I am an Tandem Examiner for UPT and i have seen a few cases like this around. from the pics its clear that something was not adjusted correctly. my first advice would be to make sure that the legstraps are in the correct position and properly adjusted. if you leave them to loose it allows the passanger to slip on opening.after i put the harness on its the first thing i adjust and tighten. they way i check it the buckle should be correct place and you should be able to just about to slip your fingers in behind the legstrap. but of course when doing that becareful in doing that especially with a female. also the back diagonal on the pic looks not be adjusted incorrectly. depending on the aircraft you use, if they are sitting down before you hook them up i always tighten them up before hooking them up. you be suprised how much slack there is on them even if it looks ok when you put them on. also make sure that the chest strap is in teh correct position in the first place. also its important that one checks the harness before you board the plane. a quick way to check it is to try to lift the passenger up on the ground by the top attachment points. i am fairly luck that i am 6'5 tall and have plenty of strenght to do that. if you dont have the strenght put your rig on and clip on the top snaps and take the passangers weight for a few seconds, that will give you a very good idea if the harness slides up to much on opening. if it does check all the adjustments again and correct accordingly. fair play for asking, its definetley something that needs to be sorted out immediatley. as you might be aware there is a nasty video clip on youtube of a grandmother nearly falling out of her harness just after exit. the reason was because her haress was barely adjusted at all. hope you get it sorted out.
(This post was edited by irishrigger on Sep 24, 2012, 10:15 AM)
I'd like to offer some thoughts that might be helpful.
- The chest strap on the Sigma harness is not prone to sliding up or down on the main lift web as there isn't any force pulling or pushing on the main lift web friction adaptors once the instructor has properly positioned it in the fitting process.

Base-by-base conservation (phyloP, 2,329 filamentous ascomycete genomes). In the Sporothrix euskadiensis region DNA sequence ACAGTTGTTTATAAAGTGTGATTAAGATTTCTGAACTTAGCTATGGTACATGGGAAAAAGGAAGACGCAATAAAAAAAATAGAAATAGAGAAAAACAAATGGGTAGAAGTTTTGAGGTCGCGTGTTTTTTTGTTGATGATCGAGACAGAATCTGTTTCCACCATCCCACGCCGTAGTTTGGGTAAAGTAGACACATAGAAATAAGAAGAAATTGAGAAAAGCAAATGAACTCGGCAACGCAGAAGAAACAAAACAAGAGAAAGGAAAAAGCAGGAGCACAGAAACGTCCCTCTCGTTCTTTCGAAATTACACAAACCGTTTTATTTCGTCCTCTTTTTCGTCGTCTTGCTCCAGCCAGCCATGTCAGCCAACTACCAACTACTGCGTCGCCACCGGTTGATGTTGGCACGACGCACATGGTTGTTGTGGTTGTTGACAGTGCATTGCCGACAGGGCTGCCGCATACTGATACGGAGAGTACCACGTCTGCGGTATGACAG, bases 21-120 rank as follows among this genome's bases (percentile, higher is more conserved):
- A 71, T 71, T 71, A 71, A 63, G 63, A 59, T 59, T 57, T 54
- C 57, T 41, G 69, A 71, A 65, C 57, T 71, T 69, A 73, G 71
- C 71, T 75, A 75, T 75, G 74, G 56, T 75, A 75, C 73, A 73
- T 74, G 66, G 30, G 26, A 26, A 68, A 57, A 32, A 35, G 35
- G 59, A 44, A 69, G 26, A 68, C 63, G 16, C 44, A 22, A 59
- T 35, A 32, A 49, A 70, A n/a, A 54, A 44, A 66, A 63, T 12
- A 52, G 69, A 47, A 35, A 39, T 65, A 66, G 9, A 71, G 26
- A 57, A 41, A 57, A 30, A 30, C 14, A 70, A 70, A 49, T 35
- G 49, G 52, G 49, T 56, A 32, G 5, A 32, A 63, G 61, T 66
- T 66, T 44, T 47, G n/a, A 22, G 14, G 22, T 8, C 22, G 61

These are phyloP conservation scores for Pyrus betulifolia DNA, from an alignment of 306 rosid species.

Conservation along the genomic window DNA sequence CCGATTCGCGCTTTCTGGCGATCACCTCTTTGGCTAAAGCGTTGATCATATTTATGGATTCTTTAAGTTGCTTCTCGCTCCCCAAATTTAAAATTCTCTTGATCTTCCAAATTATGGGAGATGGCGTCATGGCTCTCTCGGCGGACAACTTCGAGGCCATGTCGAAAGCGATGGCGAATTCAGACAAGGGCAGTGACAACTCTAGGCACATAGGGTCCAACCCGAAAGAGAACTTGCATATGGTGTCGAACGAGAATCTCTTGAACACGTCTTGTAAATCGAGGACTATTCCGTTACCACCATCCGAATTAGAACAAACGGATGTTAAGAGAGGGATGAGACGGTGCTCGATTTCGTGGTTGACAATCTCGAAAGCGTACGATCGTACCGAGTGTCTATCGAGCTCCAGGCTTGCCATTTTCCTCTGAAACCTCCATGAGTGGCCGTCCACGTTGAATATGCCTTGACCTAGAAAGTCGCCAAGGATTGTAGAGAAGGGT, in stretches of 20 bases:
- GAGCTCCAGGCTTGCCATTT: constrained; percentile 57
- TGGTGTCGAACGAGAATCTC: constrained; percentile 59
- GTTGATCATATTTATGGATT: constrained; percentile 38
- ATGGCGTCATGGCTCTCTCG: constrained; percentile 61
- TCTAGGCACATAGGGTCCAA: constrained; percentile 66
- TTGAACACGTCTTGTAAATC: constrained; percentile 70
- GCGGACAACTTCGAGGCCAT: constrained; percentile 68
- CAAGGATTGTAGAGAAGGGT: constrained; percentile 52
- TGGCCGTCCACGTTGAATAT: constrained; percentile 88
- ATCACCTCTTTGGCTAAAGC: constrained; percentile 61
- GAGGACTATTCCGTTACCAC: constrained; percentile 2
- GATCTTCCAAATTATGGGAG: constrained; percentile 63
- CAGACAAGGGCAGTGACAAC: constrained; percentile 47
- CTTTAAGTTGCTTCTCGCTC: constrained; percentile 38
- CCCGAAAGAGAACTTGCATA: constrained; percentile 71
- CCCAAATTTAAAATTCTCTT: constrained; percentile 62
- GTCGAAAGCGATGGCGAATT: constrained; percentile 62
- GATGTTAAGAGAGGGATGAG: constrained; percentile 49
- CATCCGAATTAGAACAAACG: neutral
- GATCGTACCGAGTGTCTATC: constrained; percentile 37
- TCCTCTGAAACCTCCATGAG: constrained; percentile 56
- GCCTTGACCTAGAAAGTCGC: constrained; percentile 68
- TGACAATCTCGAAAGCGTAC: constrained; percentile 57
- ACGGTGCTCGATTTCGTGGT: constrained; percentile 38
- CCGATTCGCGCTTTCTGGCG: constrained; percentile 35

What you are experiencing when you see a chest strap that is properly fitted on the ground that appears to have risen after opening is that when the canopy deploys and the student is pulled vertical, that their body sinks into the harness. It is an avoidable event (the appearance of the chest strap rising, and the vast majority of the sinking), provided that the instructor fits the harness properly and considers a few key points.
1) When fitting the passenger harness there is no weight on the leg straps from the body. After properly adjusting your next harness. Take each leg strap at its apex on the side of the leg, and give them a firm pull upwards (warn the student prior to doing this). You will see the leg strap travel up 1-3 inches, which simulates a majority of the weight loading on the straps when the weight of the persons body is suspended. That few inches of travel is enough to create the appearance of the chest strap sliding up on opening shock. Suspending a student in their harness on the ground is the best way to assess this and readjust as necessary. And 2) Despite the most perfectly fitted harness on the ground, even when judged from a suspended harness, the human body is both gelatinous and pliable. That means that when you put an object of the weight, composition and flexibility of the human body through a rapid deceleration from 120mph to 16ft/sec over the course of a few seconds, the body will sink into the harness a little deeper than you could duplicate on the ground.